What do elephants, killer whales, and the family pet have in common? Training with zoomility! Or so says Grey Stafford, who contends that training animals is as much about having fun as it is about helping them succeed in our world. Zoomility is divided into two parts. The first part is intended for anyone who is starting to train a new or young animal or “clean slate” animals that haven’t yet learned undesirable behaviors. Stafford spends forty pages covering his philosophy of positive reinforcement, and then another forty applying it to common behaviors. Some of those behaviors fall under obedience training such as sit, stay, come; other behaviors are practical such as crate training, leash training, and visits to the vet; and some are just for fun such as jump, balance, and fetch. The second part is intended for anyone who works with animals and has already made mistakes with them or for anyone who is starting to train an animal with an unknown or unpleasant history. Stafford focuses mostly on those animals with aggressive and destructive behaviors and so, while you might find ideas on how to work with bullies, you’ll need other resources for working with the shyer animals. Stafford adds lightness by beginning each chapter with a personal tale of his experience as a zookeeper, but his writing style relies heavily on training language, and so this book is most-suited for those immersed in the training world.

Naughty No More by Marilyn Kreiger is my newest purchase. In the first chapter, Kreiger defines clicker-training, explains how to use it, and shares its benefits. In doing so, she explains two terms relatively new to me: Shaping is act of breaking down a complex behavior into tiny steps and then rewarding the cat for each correct movement that gets the cat closer to the goal behavior; Luring is the act of tempting a cat to perform an action by offering some form of reward. The next seven chapters address problem behaviors: counter surfing, door darting, scratching, matchmaking, aggression, vet visits, and litter box issues. Some of these behaviors I’ve encountered prior to purchasing this book, such as how to deal with counter surfers and so have already read about. Kreiger overviews ineffective aversive methods, potential persuasive methods, and the effective positive reinforcement methods. The chapter is readable but also thorough, in that she explains the various reasons cats might surf and how to individually train cats to meet their unique needs. Some behaviors I’m just now encountering as a foster parent such as door darting and so need all the ideas I can find. Providing toys, puzzle feeders, and scheduled interaction time were a few options Kreiger suggested, in addition to using a clicker to train dashers to sit. The final chapter covers tricks, all of which could use a chapter in themselves, and so serve simply as an introduction. Kreiger’s book is colorful, uses an abundance of side bars, and includes several case histories. I recommend it for cat owners of all levels.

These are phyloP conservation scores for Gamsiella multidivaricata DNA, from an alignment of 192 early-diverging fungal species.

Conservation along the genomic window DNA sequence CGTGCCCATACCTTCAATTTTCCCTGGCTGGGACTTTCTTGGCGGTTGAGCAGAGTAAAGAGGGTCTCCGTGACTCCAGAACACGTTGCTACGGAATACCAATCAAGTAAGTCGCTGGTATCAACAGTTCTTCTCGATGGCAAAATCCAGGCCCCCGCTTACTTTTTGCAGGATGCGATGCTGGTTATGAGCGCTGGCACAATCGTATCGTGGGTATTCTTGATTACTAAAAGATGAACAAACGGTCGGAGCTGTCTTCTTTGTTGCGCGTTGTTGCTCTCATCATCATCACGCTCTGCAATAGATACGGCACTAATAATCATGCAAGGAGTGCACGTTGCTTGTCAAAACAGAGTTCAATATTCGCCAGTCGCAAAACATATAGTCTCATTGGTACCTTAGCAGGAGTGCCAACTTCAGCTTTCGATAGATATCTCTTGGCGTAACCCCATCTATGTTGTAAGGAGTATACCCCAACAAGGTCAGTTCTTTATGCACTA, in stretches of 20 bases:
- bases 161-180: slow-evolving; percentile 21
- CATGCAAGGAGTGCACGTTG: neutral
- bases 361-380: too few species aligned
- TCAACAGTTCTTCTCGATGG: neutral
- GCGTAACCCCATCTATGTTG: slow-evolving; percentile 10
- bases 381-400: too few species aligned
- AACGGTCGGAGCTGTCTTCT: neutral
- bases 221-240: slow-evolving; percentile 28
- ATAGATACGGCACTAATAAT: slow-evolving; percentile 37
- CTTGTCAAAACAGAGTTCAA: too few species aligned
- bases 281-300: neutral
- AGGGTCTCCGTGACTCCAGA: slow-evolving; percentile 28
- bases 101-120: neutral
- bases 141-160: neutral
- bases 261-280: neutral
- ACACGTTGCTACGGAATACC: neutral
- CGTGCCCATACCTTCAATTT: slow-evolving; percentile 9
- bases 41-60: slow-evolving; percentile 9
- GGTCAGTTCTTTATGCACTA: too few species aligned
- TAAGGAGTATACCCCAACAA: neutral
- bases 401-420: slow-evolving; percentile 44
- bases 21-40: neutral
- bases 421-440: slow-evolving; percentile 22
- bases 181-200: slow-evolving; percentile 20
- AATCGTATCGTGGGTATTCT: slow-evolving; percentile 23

2017-train-for-rewards-v4-button_zpsorwnv52l

Sometimes an idea can revolutionize one’s world. My background is that of a dog person. When I began to train our current three cats, I initially drew on my experiences with dog obedience and agility. Then I read The Trainable Cat by John Bradshaw and Sarah Ellis. It inspired me to develop a whole new training mindset. I began to see training as being about more than teaching commands and tricks, engaging a cat’s mind and body, or even building a stronger bond. Those are all excellent outcomes, but training for me is now a matter of not taking my cats adaptability for granted; it’s a matter of parenting my cats to maximize their happiness indoors as part of my family.

I have an ongoing list of skills that I want to teach our cats and am tackling them one at a time. For example, perhaps because Cinder came from a shelter, she’s possessive of her food. By that I mean, she growls if anyone or thing goes near her food. One way I’ve tackled that problem is to give Cinder what she most needs: privacy when she eats. All three of our cats have separate dishes and eat in separate rooms. At the same time, I want to be able to place a dish in front of her and remove it without stressing her. I’d also like to be able to give treats to my cats without squabbles or stress. Cinder shouldn’t view treats and meals as a fight or flight situation. One way I’ve tried to tackle the problem is by teaching Cinder a couple basic obedience commands.” Cinder (and all our other pets) must sit before I give out food. I’ve also drawn on a command from the dog world called “Leave it.” In this scenario, I hold treats cupped in my hands and then order: “Leave it.” Cinder used to initially sniff and butt my hands. Only when she walked away or otherwise showed no interest do I let her have the treat. Although at times she needs reminders, Cinder has gotten much better at showing patience.